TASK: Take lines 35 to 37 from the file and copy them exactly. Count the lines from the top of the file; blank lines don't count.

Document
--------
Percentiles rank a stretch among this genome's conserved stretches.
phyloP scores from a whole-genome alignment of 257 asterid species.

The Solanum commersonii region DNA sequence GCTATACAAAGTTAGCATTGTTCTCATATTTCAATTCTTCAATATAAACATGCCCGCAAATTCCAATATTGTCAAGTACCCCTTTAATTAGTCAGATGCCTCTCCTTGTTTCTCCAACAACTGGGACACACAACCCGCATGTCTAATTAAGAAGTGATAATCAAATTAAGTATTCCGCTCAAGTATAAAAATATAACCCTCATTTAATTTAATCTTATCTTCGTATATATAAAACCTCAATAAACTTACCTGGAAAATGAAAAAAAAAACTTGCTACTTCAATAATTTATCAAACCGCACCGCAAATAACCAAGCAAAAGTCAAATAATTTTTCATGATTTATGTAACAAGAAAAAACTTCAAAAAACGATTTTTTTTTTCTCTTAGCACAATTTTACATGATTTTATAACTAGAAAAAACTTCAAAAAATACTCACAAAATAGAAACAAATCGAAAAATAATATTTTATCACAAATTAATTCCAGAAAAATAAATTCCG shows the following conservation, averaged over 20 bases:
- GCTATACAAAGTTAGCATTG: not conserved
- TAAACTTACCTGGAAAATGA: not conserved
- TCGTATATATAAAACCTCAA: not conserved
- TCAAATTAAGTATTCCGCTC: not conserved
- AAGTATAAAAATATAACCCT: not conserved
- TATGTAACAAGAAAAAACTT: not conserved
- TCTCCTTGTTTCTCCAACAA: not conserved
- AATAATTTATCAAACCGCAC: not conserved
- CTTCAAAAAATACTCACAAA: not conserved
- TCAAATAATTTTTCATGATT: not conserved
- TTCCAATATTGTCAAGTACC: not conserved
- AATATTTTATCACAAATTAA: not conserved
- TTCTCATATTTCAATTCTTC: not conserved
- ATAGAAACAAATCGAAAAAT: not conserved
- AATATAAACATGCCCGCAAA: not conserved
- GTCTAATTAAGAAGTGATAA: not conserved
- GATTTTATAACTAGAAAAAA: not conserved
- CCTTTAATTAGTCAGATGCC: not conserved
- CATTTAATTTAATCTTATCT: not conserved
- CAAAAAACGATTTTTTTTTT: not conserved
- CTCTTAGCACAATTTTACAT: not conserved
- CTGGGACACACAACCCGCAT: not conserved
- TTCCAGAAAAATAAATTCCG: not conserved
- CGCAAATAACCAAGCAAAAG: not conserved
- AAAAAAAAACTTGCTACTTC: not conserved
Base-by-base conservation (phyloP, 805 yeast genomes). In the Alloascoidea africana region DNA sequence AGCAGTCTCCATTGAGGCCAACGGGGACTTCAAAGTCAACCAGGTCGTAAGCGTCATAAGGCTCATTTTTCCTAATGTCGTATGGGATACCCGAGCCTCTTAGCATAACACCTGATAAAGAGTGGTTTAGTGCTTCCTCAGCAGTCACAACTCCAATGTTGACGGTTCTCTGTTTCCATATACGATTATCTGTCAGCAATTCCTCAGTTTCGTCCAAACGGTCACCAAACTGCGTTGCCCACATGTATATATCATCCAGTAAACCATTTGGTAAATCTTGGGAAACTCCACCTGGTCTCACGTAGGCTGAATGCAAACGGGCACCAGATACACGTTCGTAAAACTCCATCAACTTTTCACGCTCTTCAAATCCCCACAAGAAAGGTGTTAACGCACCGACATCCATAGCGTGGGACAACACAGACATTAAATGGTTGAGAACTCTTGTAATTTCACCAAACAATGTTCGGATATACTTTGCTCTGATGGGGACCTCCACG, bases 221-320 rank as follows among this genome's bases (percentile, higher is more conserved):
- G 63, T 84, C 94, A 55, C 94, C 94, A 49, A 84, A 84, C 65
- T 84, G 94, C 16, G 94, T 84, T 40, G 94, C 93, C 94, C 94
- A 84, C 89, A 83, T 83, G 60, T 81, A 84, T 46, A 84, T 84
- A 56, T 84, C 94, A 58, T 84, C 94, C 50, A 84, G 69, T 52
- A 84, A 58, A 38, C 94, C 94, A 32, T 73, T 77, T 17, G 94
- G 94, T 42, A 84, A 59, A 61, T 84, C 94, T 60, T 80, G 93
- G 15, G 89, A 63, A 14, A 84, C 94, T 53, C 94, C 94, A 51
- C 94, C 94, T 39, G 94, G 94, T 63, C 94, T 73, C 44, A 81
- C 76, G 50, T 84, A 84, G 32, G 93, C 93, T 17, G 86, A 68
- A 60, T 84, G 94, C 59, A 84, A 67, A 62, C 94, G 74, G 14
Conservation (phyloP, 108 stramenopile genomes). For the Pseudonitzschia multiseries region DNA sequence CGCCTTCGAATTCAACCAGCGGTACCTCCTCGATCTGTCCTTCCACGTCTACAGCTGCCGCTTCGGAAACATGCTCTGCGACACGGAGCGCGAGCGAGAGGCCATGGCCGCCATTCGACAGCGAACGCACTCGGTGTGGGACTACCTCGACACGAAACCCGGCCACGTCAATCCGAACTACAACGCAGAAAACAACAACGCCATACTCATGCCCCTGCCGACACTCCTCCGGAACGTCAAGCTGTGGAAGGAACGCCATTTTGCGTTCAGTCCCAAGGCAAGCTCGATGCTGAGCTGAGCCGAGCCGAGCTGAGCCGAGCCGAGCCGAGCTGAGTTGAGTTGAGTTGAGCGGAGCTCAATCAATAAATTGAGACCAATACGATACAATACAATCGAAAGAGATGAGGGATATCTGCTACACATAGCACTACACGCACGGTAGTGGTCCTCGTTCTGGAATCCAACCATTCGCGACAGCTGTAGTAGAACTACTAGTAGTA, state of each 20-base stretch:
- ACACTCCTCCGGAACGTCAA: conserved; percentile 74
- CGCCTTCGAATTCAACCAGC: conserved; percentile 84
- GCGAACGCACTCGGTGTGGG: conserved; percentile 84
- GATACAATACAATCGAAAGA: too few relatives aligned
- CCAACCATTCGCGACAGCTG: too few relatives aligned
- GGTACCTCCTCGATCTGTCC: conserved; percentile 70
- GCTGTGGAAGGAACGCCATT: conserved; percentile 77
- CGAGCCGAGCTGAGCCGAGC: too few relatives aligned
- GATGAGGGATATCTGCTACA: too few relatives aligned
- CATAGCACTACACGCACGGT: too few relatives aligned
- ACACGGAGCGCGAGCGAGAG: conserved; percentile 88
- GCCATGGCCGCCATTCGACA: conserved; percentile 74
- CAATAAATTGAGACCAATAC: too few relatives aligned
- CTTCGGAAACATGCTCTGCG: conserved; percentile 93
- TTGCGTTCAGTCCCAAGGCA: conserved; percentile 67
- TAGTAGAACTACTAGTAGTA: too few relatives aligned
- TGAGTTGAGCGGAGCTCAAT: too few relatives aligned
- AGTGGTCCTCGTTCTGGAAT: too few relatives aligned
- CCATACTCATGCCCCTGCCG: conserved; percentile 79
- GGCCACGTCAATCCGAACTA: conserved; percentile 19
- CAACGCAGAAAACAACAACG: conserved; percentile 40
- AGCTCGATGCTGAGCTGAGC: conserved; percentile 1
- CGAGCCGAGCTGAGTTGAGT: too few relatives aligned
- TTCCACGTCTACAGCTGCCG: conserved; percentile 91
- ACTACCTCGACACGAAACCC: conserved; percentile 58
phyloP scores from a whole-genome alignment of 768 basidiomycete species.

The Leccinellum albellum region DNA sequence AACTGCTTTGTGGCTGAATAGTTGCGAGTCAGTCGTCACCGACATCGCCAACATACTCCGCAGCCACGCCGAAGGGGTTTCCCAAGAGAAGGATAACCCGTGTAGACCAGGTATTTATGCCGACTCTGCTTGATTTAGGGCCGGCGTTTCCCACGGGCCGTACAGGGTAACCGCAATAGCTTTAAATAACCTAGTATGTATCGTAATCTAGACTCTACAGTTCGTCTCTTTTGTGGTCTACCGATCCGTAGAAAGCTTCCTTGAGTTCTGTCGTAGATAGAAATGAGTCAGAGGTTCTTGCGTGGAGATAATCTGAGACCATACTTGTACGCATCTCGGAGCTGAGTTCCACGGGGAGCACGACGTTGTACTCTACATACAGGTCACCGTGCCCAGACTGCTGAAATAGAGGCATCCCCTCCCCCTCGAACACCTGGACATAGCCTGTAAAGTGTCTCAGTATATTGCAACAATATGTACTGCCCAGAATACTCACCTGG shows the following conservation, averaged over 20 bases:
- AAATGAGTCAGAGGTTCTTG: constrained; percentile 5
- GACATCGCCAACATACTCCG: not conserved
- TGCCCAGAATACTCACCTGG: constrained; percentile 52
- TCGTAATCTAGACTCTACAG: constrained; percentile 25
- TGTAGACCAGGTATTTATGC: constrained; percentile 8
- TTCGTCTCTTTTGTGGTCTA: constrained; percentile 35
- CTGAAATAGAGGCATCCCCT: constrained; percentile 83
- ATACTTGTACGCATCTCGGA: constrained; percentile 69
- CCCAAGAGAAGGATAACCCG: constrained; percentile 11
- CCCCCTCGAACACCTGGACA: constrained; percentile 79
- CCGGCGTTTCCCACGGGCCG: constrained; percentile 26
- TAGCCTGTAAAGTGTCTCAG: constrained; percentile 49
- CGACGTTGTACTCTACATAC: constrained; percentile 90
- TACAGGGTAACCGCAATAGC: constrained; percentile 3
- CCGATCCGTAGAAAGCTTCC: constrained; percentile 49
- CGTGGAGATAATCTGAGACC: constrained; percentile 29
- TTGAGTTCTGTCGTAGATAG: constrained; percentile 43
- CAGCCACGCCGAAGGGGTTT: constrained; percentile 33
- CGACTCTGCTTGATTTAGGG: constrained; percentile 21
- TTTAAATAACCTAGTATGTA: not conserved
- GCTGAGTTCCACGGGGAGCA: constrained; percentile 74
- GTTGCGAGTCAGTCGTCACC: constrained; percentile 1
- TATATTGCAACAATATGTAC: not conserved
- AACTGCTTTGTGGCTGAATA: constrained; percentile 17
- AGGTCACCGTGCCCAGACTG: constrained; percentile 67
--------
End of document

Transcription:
- G 94, T 42, A 84, A 59, A 61, T 84, C 94, T 60, T 80, G 93
- G 15, G 89, A 63, A 14, A 84, C 94, T 53, C 94, C 94, A 51
- C 94, C 94, T 39, G 94, G 94, T 63, C 94, T 73, C 44, A 81